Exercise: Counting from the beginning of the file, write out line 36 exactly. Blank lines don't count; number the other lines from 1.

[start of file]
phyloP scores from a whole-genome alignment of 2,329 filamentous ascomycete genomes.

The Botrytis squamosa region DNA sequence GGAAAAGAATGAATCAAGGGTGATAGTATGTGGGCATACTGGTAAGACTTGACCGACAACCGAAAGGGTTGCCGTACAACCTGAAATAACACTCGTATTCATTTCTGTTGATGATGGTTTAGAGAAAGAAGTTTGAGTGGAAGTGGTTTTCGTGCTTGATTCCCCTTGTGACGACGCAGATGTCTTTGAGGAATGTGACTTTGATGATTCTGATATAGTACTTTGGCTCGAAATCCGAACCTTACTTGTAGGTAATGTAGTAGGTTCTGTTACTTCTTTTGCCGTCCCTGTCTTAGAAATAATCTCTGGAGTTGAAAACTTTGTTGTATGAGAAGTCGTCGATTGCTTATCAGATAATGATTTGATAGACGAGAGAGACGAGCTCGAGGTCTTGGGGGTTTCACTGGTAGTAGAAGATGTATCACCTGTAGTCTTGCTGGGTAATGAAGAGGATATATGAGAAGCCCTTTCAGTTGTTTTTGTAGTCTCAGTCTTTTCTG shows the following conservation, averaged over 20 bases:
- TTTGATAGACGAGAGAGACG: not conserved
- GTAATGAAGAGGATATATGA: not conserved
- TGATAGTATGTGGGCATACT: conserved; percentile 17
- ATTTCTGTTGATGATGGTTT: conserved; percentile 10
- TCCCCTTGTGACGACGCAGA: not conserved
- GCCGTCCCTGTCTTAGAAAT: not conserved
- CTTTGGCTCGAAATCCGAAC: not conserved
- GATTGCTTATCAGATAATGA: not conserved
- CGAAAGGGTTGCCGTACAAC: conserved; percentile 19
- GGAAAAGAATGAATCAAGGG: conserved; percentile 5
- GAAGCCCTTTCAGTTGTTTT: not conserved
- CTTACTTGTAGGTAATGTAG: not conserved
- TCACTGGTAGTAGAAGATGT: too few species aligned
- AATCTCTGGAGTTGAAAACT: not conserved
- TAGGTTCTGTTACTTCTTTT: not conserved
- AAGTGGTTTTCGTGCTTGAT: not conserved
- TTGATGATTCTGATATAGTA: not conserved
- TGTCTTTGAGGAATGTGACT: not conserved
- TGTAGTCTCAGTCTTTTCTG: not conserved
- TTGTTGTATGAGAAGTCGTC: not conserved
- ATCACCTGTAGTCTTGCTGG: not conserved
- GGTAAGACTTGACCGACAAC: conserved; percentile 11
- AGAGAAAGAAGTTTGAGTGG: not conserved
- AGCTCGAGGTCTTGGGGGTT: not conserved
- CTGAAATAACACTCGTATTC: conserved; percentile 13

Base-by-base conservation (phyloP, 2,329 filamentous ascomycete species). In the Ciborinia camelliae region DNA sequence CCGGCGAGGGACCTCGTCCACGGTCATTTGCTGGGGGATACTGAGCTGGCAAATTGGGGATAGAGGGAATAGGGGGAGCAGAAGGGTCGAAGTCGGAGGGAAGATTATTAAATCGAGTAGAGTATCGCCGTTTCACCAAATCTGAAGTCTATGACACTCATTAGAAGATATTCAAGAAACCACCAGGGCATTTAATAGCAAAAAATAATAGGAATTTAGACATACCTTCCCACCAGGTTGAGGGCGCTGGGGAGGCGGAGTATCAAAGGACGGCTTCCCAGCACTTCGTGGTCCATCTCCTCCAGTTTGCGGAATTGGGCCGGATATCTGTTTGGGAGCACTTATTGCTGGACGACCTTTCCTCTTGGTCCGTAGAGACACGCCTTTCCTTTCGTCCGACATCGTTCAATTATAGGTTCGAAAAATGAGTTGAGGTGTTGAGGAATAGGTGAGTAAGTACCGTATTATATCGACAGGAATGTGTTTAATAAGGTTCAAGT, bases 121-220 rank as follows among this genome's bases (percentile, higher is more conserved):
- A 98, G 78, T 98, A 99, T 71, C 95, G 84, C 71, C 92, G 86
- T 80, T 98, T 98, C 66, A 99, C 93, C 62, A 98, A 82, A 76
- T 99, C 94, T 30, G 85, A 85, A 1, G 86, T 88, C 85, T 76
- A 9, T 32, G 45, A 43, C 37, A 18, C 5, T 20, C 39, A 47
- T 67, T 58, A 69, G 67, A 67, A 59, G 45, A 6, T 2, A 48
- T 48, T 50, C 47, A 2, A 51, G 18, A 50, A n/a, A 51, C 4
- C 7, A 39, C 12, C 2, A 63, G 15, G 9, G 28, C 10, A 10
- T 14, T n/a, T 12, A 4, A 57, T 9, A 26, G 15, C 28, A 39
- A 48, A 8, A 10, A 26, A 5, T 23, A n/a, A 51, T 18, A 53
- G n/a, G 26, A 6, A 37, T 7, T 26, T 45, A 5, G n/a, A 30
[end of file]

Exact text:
- T 14, T n/a, T 12, A 4, A 57, T 9, A 26, G 15, C 28, A 39